A longtime supporter of Old Friends, I had been corresponding with the farm’s founder, Michael Blowen, and always inquired about Gulch, asking Michael to walk by his paddock and give him a kiss for me…When I began to believe I could traverse the country to reach Oregon, I thought long and hard about going to Old Friends. Swinging south to Kentucky would add days to a journey that was already a fantastic and extremely risky leap for me, but I had to see Gulch in his waning days. Of the many marvelous horses who’d kept me breathing in the early days of my illness, he was the last one left. The horse who had been a part of my life as it fell to pieces was still part of it when I set myself free. I owed him this.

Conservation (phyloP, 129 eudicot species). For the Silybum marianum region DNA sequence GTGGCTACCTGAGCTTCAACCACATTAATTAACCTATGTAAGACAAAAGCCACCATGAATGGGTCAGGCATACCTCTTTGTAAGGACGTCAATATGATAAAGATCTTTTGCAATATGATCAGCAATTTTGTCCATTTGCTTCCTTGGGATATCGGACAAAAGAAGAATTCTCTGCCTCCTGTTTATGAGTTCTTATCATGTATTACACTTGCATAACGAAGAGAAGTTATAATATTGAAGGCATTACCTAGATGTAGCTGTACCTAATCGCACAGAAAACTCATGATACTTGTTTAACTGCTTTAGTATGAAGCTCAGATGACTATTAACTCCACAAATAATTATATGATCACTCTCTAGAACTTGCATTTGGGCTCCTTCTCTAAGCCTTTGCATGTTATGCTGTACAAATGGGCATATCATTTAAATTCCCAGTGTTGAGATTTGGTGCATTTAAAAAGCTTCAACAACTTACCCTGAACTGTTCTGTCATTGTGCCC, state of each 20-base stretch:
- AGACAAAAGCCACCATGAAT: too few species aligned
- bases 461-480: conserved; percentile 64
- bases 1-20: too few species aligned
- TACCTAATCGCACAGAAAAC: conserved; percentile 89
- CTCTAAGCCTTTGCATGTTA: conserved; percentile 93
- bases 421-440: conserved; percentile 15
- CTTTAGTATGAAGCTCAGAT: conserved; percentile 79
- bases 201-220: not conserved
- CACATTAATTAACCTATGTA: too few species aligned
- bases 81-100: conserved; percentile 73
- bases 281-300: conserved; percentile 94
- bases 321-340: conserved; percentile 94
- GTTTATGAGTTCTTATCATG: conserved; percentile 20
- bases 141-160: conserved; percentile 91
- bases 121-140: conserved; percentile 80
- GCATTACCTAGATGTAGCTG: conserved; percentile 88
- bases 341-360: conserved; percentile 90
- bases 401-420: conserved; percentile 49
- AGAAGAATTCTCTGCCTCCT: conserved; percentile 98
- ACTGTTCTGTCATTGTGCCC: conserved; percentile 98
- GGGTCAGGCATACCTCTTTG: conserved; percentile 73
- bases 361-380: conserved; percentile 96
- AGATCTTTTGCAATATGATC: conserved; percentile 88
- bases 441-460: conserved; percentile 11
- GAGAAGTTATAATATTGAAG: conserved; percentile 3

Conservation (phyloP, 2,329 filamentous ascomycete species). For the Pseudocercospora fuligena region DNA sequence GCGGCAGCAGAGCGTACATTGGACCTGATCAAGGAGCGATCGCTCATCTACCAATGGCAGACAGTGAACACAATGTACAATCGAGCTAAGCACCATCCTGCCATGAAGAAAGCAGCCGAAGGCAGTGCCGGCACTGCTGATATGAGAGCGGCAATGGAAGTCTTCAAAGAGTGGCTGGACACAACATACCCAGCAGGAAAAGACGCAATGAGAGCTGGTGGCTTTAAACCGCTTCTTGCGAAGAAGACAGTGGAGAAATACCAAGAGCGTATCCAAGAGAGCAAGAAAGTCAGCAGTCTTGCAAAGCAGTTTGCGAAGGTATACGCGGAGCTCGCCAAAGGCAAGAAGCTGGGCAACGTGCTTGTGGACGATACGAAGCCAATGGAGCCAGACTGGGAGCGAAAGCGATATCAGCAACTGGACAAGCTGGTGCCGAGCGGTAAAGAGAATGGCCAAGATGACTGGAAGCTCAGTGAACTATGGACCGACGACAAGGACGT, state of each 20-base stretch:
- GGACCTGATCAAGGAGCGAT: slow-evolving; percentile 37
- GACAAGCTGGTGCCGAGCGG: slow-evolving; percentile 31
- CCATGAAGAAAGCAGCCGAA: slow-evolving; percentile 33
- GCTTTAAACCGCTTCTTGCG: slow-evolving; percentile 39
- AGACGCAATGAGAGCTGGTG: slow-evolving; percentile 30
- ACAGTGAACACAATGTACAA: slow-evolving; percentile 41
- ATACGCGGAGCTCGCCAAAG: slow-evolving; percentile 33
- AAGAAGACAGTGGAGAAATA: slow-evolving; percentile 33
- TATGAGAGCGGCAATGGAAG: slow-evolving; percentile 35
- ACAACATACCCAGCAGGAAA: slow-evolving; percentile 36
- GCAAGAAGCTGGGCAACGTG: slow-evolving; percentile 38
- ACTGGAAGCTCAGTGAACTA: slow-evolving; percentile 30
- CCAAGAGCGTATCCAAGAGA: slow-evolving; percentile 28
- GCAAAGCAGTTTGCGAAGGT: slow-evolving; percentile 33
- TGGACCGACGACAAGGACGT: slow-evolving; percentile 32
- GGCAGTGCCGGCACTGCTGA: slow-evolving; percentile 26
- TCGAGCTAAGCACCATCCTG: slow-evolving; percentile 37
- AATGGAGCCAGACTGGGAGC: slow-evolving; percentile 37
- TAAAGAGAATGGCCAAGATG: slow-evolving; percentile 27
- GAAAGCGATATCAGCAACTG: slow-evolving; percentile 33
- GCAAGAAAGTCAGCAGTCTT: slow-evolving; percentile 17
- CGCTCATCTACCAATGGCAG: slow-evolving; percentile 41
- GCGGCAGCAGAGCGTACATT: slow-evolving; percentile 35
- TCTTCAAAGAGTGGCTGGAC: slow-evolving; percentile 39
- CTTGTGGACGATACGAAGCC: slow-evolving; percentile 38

When the RV crunched up the driveway and pulled up at Old Friends, Michael hurried up, gave me a big hug, and pointed to a distant paddock. “There he is,” he said. I could see only a brown form, far away, in a vivid sea of green. We rode out into his paddock on a golf cart. Gulch stood, surrounded by caretakers, who were gently giving him acupuncture. The sun, setting behind him, lit up his coat in an amber penumbra. As we drove up, his sleepy eyes grew worried, his ears came forward, and he raised his head in alarm. Michael stopped the golf cart, knowing it was unsettling the horse. I walked up and stroked Gulch’s face, and they let me hold his lead while they worked on him. He was gentle and so kind, murmuring his lips against my fingers. He looked impossibly youthful for his age, which was roughly 100 in human years. I stood a long while with him, stroking his face and neck and whispering my thanks for what he’d given me so long ago. I’d never felt so privileged.